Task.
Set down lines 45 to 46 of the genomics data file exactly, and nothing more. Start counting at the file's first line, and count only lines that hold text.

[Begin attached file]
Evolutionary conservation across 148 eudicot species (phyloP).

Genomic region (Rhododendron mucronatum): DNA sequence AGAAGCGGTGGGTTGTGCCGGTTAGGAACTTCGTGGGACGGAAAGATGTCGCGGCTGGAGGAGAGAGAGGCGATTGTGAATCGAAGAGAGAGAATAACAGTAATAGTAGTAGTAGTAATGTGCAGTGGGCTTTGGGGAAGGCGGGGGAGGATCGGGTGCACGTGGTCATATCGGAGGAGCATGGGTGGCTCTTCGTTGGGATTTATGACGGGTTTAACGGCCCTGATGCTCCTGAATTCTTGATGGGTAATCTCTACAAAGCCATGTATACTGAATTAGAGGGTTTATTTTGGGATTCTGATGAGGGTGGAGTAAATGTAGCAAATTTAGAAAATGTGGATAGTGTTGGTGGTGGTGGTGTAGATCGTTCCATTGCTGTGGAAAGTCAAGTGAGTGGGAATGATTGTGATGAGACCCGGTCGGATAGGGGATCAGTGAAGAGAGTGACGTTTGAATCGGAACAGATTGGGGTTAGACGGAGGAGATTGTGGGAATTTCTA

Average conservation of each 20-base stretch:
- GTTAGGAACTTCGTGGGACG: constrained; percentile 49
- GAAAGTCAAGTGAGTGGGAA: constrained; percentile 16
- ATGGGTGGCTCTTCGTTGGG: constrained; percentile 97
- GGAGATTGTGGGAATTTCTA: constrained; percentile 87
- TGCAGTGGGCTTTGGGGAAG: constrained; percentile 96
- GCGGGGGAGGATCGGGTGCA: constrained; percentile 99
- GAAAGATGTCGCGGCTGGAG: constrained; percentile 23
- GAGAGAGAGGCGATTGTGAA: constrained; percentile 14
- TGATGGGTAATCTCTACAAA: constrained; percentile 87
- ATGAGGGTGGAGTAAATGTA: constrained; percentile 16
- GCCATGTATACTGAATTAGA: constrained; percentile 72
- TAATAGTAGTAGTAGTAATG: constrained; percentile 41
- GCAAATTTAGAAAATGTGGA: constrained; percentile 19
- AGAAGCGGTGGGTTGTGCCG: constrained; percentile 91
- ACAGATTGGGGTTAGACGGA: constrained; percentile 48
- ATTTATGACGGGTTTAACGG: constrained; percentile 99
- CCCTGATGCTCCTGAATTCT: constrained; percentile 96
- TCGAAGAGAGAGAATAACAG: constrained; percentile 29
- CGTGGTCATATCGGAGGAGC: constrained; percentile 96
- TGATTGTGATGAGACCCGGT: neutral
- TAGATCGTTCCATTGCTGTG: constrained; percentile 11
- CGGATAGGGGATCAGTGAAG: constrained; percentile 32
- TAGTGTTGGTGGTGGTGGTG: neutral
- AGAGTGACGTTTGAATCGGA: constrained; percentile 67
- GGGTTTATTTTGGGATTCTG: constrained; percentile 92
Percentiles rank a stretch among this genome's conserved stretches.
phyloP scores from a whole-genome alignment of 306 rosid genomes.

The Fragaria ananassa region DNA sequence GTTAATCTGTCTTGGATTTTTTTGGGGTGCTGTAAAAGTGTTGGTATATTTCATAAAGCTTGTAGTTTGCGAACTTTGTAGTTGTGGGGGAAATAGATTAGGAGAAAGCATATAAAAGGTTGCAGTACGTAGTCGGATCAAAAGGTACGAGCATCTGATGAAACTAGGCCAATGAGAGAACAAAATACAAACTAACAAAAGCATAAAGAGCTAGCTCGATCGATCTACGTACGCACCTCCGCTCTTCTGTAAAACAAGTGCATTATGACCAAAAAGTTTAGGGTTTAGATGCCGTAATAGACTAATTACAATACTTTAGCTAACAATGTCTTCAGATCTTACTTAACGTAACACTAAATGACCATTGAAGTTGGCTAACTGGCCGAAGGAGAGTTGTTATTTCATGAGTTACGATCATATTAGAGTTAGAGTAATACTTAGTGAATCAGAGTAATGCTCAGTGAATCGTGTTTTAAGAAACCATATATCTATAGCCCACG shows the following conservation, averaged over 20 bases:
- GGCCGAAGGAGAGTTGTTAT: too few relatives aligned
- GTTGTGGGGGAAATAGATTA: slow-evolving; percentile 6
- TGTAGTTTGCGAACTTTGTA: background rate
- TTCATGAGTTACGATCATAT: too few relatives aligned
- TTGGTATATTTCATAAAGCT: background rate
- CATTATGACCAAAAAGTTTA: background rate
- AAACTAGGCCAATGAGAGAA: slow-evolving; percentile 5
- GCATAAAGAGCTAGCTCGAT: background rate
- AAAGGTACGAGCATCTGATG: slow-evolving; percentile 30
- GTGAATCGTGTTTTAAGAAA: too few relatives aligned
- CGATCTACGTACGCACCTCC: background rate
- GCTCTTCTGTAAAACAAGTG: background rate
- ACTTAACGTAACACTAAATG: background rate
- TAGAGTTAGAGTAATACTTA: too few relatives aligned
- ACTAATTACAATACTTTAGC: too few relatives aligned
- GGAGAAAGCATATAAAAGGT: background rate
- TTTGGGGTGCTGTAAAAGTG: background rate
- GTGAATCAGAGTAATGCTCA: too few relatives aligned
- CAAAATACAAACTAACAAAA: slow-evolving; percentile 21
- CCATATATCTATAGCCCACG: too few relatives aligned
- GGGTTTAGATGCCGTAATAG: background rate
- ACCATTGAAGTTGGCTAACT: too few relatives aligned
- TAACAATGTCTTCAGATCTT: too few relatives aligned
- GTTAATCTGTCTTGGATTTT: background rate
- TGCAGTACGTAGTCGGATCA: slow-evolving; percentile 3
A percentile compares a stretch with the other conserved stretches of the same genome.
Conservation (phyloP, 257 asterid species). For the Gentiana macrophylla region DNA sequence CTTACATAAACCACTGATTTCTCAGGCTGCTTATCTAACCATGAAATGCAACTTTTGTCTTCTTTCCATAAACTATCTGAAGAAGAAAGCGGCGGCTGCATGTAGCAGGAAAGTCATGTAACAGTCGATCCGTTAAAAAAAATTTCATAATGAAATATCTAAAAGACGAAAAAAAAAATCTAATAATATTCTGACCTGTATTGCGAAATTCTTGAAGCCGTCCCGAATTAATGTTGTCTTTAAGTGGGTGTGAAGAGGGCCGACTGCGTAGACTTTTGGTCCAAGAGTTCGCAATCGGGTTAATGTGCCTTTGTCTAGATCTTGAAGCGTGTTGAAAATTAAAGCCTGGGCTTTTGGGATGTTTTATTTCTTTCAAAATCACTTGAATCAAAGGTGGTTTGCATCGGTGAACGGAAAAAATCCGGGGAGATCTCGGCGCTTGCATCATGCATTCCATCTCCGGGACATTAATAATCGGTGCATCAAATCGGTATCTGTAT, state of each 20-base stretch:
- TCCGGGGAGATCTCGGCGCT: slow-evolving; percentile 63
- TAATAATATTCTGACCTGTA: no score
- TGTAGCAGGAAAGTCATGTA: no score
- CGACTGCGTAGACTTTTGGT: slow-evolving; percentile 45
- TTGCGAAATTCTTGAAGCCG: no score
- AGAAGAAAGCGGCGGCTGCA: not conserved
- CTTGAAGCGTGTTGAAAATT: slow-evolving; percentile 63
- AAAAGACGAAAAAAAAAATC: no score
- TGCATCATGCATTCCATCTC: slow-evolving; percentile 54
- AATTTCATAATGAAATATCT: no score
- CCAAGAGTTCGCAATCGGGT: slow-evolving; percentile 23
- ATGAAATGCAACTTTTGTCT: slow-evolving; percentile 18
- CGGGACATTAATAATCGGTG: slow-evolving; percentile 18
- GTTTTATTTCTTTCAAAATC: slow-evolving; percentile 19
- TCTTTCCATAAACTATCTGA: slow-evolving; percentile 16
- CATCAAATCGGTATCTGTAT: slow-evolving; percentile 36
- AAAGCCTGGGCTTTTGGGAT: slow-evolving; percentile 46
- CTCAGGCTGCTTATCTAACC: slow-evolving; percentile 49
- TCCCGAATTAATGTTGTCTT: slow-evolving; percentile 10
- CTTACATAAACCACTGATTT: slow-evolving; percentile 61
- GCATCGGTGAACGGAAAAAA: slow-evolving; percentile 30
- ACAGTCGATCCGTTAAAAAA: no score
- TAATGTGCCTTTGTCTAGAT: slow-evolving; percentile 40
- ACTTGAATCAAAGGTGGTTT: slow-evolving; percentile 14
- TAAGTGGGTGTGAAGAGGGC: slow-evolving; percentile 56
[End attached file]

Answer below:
- TAGAGTTAGAGTAATACTTA: too few relatives aligned
- ACTAATTACAATACTTTAGC: too few relatives aligned